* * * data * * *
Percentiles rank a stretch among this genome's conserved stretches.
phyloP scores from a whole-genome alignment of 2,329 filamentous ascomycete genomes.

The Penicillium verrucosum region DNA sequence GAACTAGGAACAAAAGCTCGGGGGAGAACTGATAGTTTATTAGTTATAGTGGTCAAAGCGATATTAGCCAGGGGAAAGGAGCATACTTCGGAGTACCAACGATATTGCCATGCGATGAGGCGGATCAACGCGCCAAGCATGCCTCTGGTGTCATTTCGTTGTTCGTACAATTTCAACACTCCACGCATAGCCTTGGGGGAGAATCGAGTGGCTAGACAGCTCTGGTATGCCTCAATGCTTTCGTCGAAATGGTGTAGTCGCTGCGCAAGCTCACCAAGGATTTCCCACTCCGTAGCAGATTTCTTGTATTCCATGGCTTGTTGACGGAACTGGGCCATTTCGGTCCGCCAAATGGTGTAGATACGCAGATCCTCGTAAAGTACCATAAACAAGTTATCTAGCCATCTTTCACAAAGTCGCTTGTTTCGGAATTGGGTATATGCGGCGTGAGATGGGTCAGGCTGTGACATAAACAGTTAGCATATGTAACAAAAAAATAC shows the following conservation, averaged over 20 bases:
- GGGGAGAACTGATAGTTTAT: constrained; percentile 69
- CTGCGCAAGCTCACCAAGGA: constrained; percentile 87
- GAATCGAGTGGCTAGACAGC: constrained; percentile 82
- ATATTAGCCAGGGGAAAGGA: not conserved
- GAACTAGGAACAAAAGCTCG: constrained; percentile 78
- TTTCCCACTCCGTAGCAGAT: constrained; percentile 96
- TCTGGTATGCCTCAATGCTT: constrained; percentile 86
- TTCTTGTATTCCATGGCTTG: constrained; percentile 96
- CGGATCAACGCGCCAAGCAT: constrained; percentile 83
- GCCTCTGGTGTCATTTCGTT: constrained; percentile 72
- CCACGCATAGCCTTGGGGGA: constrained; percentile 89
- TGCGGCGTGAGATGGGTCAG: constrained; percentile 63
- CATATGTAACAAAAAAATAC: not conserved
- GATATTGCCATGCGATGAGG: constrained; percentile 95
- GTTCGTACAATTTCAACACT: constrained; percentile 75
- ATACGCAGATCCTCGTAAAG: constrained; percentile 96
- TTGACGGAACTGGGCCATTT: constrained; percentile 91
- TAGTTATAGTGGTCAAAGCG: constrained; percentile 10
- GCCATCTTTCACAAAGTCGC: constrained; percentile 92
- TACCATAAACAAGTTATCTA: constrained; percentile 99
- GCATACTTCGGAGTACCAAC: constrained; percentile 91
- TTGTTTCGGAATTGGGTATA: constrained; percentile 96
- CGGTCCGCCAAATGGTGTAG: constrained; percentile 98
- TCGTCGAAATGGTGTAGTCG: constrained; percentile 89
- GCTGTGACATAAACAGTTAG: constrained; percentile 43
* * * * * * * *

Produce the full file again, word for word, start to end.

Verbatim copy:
Percentiles rank a stretch among this genome's conserved stretches.
phyloP scores from a whole-genome alignment of 2,329 filamentous ascomycete genomes.

The Penicillium verrucosum region DNA sequence GAACTAGGAACAAAAGCTCGGGGGAGAACTGATAGTTTATTAGTTATAGTGGTCAAAGCGATATTAGCCAGGGGAAAGGAGCATACTTCGGAGTACCAACGATATTGCCATGCGATGAGGCGGATCAACGCGCCAAGCATGCCTCTGGTGTCATTTCGTTGTTCGTACAATTTCAACACTCCACGCATAGCCTTGGGGGAGAATCGAGTGGCTAGACAGCTCTGGTATGCCTCAATGCTTTCGTCGAAATGGTGTAGTCGCTGCGCAAGCTCACCAAGGATTTCCCACTCCGTAGCAGATTTCTTGTATTCCATGGCTTGTTGACGGAACTGGGCCATTTCGGTCCGCCAAATGGTGTAGATACGCAGATCCTCGTAAAGTACCATAAACAAGTTATCTAGCCATCTTTCACAAAGTCGCTTGTTTCGGAATTGGGTATATGCGGCGTGAGATGGGTCAGGCTGTGACATAAACAGTTAGCATATGTAACAAAAAAATAC shows the following conservation, averaged over 20 bases:
- GGGGAGAACTGATAGTTTAT: constrained; percentile 69
- CTGCGCAAGCTCACCAAGGA: constrained; percentile 87
- GAATCGAGTGGCTAGACAGC: constrained; percentile 82
- ATATTAGCCAGGGGAAAGGA: not conserved
- GAACTAGGAACAAAAGCTCG: constrained; percentile 78
- TTTCCCACTCCGTAGCAGAT: constrained; percentile 96
- TCTGGTATGCCTCAATGCTT: constrained; percentile 86
- TTCTTGTATTCCATGGCTTG: constrained; percentile 96
- CGGATCAACGCGCCAAGCAT: constrained; percentile 83
- GCCTCTGGTGTCATTTCGTT: constrained; percentile 72
- CCACGCATAGCCTTGGGGGA: constrained; percentile 89
- TGCGGCGTGAGATGGGTCAG: constrained; percentile 63
- CATATGTAACAAAAAAATAC: not conserved
- GATATTGCCATGCGATGAGG: constrained; percentile 95
- GTTCGTACAATTTCAACACT: constrained; percentile 75
- ATACGCAGATCCTCGTAAAG: constrained; percentile 96
- TTGACGGAACTGGGCCATTT: constrained; percentile 91
- TAGTTATAGTGGTCAAAGCG: constrained; percentile 10
- GCCATCTTTCACAAAGTCGC: constrained; percentile 92
- TACCATAAACAAGTTATCTA: constrained; percentile 99
- GCATACTTCGGAGTACCAAC: constrained; percentile 91
- TTGTTTCGGAATTGGGTATA: constrained; percentile 96
- CGGTCCGCCAAATGGTGTAG: constrained; percentile 98
- TCGTCGAAATGGTGTAGTCG: constrained; percentile 89
- GCTGTGACATAAACAGTTAG: constrained; percentile 43